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1.  The Medical Society of London, founded in 1773 and based at 11 Chandos Street, London, has for its object “The Advancement of the Sciences of Medicine, Surgery and those branches of Science connected therewith”. 2.  The Society shall consist of Fellows , Visiting Fellows, Honorary Fellows and Life Fellows.* 3.  The Society shall have a Council responsible for the day to day operation of the Society who shall in turn appoint 5 Ordinary Trustees, one of whom will be the Chairman, responsible for the Governance of the Society. * Wherever in the Laws of the Society the words “Fellow”, Honorary Fellow”, “Candidate”, “he”, “his”, etc occur, they shall be understood to refer to either sex.
4.  Entitlement to Fellowship: Fellowship is open to any medical practitioner who is eligible, at the time of election, for registration in the UK and is ordinarily resident in the UK. Clause 15 below deals with subsequent registration issues. Fellowship thereafter is not conditional upon remaining on the medical register or having a licence to practice. 5.  Fellowship is also open to those in other health professions who hold a relevant registerable qualification and a higher qualification or are otherwise distinguished and whose qualifications are satisfactory to the Council. Such health professionals shall be eligible for nomination as Fellows up to a limit of 10% of Fellowship 6.  Honorary Fellowship can be conferred at the sole discretion of Council to distinguished members of the medical profession, persons connected with medicine, persons eminently skilled in other branches of science connected with medicine and persons who have made a significant contribution to medicine and who are not otherwise Fellows. The maximum number of Honorary Fellowships offered in one year cannot exceed one and will normally only be offered to an individual who has also brought benefit to the Society. 7.  Visiting Fellows are individuals who were they to be permanent residents in the UK would be eligible for Fellowship. Visiting Fellows shall be admitted at the discretion of the Council for the term of their stay in the UK or 2 years whichever is the shorter. 8.  Life Fellows are individuals who at the time of enactment of these Laws are Life Fellows, or upon whom Council has bestowed Life Fellowship as a mark of appreciation.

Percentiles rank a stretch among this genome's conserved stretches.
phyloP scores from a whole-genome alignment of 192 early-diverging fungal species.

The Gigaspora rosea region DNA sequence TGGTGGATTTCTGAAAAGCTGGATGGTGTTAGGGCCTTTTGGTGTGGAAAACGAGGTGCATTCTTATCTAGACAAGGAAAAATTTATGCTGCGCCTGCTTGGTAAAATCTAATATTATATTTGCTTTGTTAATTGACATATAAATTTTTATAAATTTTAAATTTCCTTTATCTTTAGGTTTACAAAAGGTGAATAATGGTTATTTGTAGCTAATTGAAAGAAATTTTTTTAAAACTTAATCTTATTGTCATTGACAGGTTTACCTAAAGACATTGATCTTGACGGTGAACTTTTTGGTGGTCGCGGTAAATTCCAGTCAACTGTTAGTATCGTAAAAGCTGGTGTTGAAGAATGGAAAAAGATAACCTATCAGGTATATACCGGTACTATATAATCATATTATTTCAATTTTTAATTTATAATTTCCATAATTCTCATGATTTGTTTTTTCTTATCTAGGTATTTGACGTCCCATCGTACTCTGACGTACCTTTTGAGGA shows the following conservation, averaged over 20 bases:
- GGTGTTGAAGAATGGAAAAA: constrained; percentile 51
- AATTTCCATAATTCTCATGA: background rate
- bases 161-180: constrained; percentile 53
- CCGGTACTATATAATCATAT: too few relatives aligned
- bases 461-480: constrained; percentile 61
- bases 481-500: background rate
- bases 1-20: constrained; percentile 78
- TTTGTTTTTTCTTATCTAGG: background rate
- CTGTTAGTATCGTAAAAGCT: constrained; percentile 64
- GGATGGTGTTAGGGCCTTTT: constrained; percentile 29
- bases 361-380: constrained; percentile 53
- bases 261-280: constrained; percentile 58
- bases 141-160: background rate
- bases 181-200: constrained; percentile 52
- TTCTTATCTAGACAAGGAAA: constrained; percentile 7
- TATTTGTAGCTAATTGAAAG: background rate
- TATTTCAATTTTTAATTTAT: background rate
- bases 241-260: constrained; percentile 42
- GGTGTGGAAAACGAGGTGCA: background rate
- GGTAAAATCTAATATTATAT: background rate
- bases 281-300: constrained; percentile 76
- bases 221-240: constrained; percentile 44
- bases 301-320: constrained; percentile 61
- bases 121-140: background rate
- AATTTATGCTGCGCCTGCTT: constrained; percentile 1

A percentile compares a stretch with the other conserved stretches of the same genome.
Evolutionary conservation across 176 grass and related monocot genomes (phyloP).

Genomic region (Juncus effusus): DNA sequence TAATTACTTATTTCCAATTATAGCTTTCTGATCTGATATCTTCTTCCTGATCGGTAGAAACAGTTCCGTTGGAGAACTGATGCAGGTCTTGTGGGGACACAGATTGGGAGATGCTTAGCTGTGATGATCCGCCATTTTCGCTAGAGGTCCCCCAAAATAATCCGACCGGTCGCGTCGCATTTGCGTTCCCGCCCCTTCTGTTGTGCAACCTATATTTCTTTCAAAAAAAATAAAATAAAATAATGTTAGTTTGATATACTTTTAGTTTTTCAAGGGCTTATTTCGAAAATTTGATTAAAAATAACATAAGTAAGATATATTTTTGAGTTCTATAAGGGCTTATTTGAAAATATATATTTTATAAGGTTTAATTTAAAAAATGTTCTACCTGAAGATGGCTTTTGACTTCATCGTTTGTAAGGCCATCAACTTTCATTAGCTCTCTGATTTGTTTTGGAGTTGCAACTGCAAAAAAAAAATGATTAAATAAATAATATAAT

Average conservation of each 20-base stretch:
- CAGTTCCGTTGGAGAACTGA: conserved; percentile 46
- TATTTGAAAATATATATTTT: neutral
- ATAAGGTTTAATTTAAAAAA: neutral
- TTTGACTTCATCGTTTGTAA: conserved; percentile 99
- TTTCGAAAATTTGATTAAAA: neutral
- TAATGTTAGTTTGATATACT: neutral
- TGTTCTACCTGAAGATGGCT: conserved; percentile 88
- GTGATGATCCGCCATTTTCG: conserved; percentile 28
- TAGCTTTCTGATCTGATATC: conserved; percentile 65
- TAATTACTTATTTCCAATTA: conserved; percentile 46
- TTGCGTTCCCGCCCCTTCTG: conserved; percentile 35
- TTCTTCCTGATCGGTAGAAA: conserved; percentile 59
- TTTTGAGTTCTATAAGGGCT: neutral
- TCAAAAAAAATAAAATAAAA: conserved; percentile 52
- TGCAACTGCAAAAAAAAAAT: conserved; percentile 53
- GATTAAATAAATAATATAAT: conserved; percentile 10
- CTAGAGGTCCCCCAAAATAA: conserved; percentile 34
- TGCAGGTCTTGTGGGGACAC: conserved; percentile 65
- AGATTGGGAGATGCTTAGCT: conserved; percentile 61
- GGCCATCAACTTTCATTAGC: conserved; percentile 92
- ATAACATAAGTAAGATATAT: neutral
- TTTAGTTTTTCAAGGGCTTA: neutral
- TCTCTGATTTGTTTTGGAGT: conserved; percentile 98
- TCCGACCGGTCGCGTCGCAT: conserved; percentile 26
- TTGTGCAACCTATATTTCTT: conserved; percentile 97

SECTION II. Application for and Admission to Fellowship
9.  Those wishing Fellowship or Visiting Fellowship are to complete the form prescribed in Standing Orders which is to be countersigned by a Fellow. The procedure for the application is prescribed in Standing Orders. Once elected at the Ordinary Meeting and the applicant (unless a Visiting Fellow) having paid the subscription due, his name shall be read by an Honorary Secretary at an Ordinary Meeting and the Fellow shall be admitted by the President having made the following obligation: “I, whose name is hereunto subscribed, promise that I will observe and obey the Laws and Regulations of the Medical Society of London, and endeavour to promote its honour and that of our profession, so long as I shall continue a Fellow thereof.” 10.  The President or his deputy shall then greet the Candidate and say, “In the name and by the authority of the MEDICAL SOCIETY OF LONDON I admit you a Fellow thereof.” The President will confirm the admission by signing against the name of the nominee in the Obligation Book. 11.  The names of those elected by Council to Honorary Fellowship shall be read by an Honorary Secretary at an Ordinary Meeting and the Honorary Fellow shall be admitted on making the same obligation as Ordinary Fellows and admitted by the President in the same manner as Ordinary Fellows. 12.  Council may refuse an application for membership if, in the proper exercise of their discretion, they consider it to be in the best interests of the Society to refuse the application. Council must inform the applicant in writing of the reasons for the refusal within twenty-one days of the decision. 13.  Council must consider any written representations that the applicant may make about the decision. The Council’s decision following any written representations must be notified to the applicant in writing but shall be final. 14.  Council must ensure that a database of names and contact details of Fellows is maintained. The Registrar (as Data Controller) is to ensure that the database and any use made of it complies with appropriate legislation
SECTION II. The Withdrawal, Removal and Re-Admission of Fellows